Dairy Farms Brace for Steel Impact

04:16PM Apr 05, 2018
Dairy producers already dealing with low prices are now wondering how steel price hikes stemming from trade dispute with China might add additional costs to construction projects.
( Kay Ledbetter, Texas A&M AgriLife )

Bloomberg) -- Dairy farmers, already facing a drop in milk prices, are now bracing for pain from President Donald Trump’s proposed tax on steel.

The tariffs may be especially acute for small producers that grow their own cattle feed, according to Trevor Wuethrich, president of Grassland Dairy Products Inc., which churns out one-third of the nation’s butter. Those farmers typically own a couple of tractors, a plow and a combine -- all of which are made of steel, he said. Buildings, lawn mowers and milking equipment also use metal components.

“It’s just not a good outlook for the farmers in 2018,” Wuethrich said in an interview. “Every task they do uses some kind of equipment that could potentially be affected.”

Trump is imposing tariffs on $50 billion of Chinese goods, fanning concerns about a trade war between the world’s largest economies. On Tuesday, the U.S. Trade Representative said it plans to slap an additional 25 percent tariff on a long list of products, including metals.

Supply Glut

Higher prices for equipment may add another headache for milk producers that have seen demand tumble as consumers swap dairy for almond beverages and other alternatives. The combination of lower domestic consumption and a supply glut has sent prices at the supermarket sliding. The retail cost of a gallon of whole milk recently touched a 13-year low, falling to $2.92 a gallon in February.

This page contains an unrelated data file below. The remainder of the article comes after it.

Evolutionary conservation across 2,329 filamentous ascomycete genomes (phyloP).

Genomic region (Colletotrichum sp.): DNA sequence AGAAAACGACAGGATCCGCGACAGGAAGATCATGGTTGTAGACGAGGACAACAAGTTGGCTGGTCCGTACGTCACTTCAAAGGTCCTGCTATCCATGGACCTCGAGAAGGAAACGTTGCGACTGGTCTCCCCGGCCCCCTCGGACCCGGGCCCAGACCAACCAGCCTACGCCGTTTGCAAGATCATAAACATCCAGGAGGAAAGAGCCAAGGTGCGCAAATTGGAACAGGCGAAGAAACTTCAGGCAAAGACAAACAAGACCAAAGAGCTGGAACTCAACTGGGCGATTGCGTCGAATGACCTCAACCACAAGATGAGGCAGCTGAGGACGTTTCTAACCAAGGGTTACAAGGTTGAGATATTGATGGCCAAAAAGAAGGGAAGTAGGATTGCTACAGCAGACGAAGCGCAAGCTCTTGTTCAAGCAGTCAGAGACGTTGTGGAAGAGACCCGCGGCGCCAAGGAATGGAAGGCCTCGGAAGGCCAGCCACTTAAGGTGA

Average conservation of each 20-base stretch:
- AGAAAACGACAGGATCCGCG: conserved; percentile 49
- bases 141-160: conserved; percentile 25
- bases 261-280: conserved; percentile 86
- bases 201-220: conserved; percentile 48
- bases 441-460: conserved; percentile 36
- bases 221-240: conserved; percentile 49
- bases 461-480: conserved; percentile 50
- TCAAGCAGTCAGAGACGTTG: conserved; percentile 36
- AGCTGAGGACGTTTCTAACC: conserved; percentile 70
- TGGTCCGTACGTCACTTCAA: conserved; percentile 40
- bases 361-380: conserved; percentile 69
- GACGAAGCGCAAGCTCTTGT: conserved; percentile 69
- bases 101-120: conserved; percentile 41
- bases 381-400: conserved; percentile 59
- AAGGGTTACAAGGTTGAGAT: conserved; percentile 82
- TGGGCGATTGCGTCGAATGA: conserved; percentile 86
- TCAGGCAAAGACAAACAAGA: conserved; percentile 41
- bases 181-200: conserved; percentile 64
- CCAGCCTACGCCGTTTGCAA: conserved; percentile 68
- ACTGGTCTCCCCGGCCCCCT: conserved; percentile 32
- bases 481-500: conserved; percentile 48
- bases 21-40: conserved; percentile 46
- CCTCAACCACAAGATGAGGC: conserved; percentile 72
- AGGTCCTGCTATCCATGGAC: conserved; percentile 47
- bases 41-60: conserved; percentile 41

Large producers such as Grassland, which is based in Greenwood, Wisconsin, won’t be spared, Wuethrich said. The company is planning to build a new facility that turns dairy waste into dog food in the next 12 months. But it may now opt to make the structure, which will cost between $15 million and $40 million, out of cement rather than steel. Grassland is also considering adding a distribution warehouse in the next two years, and may have to make that out of cement, too.

“We just have to adjust accordingly,” Wuethrich said. “If there’s a tariff on steel and it raises the price of it being equal or more than cement, then I guess we’re putting a cement building up.”

While higher metal costs will hurt dairy producers, it might not be all bad news. Chinese retaliatory tariffs on U.S. soybeans will raise costs for Chinese hog producers. That means farmers might substitute that product with dry whey -- which is good for U.S. dairy farmers, said Matt Gould, an editor at Dairy & Food Market Analyst Inc. Falling soybean prices would also lower feed costs for U.S. farmers.


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